Sunday, August 22, 2004

Students go to Mexico to copy textbooks plus textbook cost rant

Texas college students are buying textbooks, copying them in Mexico, then returning them.

South Texas college students looking to save money are heading to Mexico to copy their textbooks before returning them for a refund. Jules Frapart, general manager of the Book Bee in Brownsville, said students commonly buy books from him, copy them in Matamoros, Mexico, and return them.

Apparently an entire 300 page textbook can be copied and bound in Mexico for only $13.00. That's much cheaper than the $100 that students are charged for the texts . Houston Chronicle article here.

Being in law school, I have paid out at least $400 per semester for books (often more). What really pisses me off is that the publishers constantly put out these "new editions" in order to keep students from buying used texts. Typically the new editions are very slightly modified from the former edition, a simple additional pamphlet would do. Students do not know what the difference is so they just buy the new version. This forces students to pay out more, and keeps other students from getting a little bit of their money back on old books.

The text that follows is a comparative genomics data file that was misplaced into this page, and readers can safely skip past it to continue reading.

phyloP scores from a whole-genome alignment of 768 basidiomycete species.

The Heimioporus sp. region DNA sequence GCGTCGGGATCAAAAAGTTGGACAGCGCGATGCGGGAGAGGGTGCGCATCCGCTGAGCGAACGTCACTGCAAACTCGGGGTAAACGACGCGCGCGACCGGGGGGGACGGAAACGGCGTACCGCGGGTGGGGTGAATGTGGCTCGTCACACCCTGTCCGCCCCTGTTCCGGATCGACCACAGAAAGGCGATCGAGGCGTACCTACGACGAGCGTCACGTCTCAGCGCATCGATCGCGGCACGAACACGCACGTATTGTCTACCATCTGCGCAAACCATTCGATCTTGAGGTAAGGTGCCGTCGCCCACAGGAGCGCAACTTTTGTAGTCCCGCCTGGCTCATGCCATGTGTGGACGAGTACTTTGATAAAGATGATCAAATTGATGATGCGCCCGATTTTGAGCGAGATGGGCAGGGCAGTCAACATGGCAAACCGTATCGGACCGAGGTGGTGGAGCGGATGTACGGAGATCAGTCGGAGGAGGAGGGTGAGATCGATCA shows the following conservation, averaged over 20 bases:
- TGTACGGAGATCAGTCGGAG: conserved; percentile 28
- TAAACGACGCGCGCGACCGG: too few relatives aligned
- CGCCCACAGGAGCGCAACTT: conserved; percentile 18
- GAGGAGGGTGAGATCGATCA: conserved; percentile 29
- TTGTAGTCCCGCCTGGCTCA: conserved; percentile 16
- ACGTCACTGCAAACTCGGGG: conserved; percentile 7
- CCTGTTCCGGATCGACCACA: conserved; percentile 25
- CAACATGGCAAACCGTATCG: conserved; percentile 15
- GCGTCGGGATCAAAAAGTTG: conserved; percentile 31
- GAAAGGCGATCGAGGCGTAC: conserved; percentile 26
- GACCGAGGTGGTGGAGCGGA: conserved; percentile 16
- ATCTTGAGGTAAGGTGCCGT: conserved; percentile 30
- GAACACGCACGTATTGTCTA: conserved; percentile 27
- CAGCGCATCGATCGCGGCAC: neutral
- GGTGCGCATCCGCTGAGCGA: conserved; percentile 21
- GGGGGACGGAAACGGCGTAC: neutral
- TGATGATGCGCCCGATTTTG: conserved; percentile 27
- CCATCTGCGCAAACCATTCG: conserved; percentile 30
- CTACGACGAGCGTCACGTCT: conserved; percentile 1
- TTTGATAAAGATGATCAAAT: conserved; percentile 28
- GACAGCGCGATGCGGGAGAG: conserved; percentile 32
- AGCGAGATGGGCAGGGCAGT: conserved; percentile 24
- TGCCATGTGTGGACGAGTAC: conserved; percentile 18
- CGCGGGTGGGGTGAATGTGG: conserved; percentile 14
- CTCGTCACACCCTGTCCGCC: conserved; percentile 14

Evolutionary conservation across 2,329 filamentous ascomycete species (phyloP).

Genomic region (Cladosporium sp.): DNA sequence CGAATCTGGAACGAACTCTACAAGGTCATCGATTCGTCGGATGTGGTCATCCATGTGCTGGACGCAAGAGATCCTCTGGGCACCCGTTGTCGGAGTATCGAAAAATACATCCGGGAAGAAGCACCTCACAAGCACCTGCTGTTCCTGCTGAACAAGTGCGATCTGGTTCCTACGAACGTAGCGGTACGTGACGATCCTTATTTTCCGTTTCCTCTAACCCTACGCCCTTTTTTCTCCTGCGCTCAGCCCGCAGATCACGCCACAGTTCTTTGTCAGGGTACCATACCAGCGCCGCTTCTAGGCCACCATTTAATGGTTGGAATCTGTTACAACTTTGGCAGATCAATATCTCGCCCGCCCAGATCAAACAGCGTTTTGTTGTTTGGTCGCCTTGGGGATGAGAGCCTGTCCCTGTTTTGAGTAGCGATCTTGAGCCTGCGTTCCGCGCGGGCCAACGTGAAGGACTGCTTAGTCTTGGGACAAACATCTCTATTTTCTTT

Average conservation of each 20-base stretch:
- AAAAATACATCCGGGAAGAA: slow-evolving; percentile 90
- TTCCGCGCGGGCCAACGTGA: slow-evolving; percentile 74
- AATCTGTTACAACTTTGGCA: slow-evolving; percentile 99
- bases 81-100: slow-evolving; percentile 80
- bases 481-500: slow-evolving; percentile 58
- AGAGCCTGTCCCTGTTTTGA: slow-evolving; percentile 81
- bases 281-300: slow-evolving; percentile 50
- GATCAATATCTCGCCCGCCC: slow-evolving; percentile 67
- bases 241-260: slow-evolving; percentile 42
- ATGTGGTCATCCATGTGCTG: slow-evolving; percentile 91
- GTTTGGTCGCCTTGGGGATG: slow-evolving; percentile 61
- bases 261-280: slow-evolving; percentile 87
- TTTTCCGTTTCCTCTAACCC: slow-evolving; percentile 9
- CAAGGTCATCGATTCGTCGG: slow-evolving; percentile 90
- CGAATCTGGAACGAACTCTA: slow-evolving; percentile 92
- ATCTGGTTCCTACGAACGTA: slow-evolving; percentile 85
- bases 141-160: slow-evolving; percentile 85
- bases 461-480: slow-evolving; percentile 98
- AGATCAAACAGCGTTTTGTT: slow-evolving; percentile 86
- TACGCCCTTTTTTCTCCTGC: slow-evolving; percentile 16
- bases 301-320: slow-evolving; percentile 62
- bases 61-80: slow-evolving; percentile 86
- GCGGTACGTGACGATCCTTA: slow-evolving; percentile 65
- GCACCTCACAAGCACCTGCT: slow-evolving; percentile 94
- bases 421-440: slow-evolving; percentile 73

Just because - see 6th edition Contracts here, 10th edition Torts here, and 9th edition Evidence here. They are all nearly $100 and professors typically require supplemental books as well. Not only that but a horn book, commercial outline or other study aides for a final exam can easily run another $30. I have certainly paid out over $200 for certain classes just on books and study materials.

Here is a former post about how book publishers would like to remove people's right to sell used books at all (first sale doctrine). Publishers claim that used book stores are the "Napster of books."

UPDATE: Here's another post about students pirating textbooks online.


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